Global Warming: What If We've Already Passed the Point Of No Return?


A study published by the Proceedings of the National Academy of Sciences this Monday revealed that the future effects of global warming are much closer and much more disastrous than many had predicted. Over 1,700 American urban areas are under a serious threat from global warming’s resulting rising sea levels. Some of the major cities that are currently predicted to eventually be covered in the tides include New York, Boston, and Miami. The study makes use of the term “locked in” in order to describe the point of no return. In other words, the various dates that are given signify the point when flooding of those areas can no longer be controlled by trying to stop or slow down global warming. The point of no return is different for every city but by 2100, all of them would eventually be covered by the rising sea levels.

So what does this mean for the U.S. government? With global warming’s effects clearly not taken seriously by politicians (they aren’t running for re-election in 2090), the public needs to demand the government take steps now to guard these coastal cities. It is unlikely that there will be a worldwide ban on greenhouse gases, and so global warming will almost certainly cause these terrible disasters to take place to some degree. The best solution, then, is to have the government create a widespread contingency plan in the form of investment in sea walls, technologically advanced levees, and hurricane and floodproof construction.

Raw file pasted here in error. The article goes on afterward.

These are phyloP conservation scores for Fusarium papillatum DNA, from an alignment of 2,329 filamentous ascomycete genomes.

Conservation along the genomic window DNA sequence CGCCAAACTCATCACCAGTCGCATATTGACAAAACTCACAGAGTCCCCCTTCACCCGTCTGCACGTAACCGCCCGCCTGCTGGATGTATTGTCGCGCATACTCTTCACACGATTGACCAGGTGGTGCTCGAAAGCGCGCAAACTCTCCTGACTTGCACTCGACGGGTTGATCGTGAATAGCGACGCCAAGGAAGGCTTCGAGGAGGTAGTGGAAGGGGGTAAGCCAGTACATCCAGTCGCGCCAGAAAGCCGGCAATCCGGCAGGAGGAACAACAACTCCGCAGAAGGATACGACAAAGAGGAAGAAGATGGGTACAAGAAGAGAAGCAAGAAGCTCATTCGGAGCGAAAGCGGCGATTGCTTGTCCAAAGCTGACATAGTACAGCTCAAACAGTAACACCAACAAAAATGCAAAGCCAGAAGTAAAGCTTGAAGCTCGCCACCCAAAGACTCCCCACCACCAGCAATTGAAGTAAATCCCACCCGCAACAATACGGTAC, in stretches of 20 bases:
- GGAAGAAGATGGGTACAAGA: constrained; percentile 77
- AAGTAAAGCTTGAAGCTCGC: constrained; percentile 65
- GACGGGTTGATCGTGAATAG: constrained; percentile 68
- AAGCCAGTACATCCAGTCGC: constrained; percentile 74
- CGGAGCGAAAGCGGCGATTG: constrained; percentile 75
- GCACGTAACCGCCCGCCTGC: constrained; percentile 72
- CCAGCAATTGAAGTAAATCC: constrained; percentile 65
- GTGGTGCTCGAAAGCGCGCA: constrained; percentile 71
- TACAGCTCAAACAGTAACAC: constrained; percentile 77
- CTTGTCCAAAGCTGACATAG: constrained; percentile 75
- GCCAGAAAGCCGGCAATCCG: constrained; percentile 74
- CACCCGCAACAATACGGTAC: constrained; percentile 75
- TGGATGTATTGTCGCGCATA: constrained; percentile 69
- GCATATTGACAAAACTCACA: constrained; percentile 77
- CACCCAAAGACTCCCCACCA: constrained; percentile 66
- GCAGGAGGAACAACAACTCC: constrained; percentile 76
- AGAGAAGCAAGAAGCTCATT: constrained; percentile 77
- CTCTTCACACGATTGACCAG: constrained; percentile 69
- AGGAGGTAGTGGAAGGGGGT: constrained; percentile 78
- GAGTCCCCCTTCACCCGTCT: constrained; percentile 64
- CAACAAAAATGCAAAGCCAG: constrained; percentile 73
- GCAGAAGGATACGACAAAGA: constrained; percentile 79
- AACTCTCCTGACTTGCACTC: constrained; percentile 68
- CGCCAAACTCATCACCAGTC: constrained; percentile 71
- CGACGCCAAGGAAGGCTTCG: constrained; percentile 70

The move towards a "point of no return" has led some to believe that this point has already been passed. In 2008, for example, James Hansen of NASA announced that the tipping point in the Arctic Ocean’s summer ice covering had already passed, meaning the Arctic ice was melting at the rate where it would inevitably disappear completely. Tony Barnosky, professor at the University of California, Berkeley, in a now famous quote about climate change, further explained the idea of the tipping point: “You’re pushing an egg toward the end of the table... [at first] not much happens. Then it goes off the edge and it breaks. That egg is now in a fundamentally different state, you can’t get it back to what it was.” With the climate rapidly changing, an entire state shift means that is difficult, if not impossible, to reverse the effects post-shift. So instead of focusing on slowing down the pace at which the environmental punch finally lands, our best option is to put on some armor. With hundreds of major cities at risk from the flooding, the U.S. government needs to start preparing now. New Orleans needs better technologically advanced levees. New York needs new sea walls built for 2100 sea levels, and Miami needs to reimagine itself as a miniature Netherlands. We need solutions now, so that 50 or 100 years from now, we are not scrambling to put together the necessary resources to make this happen.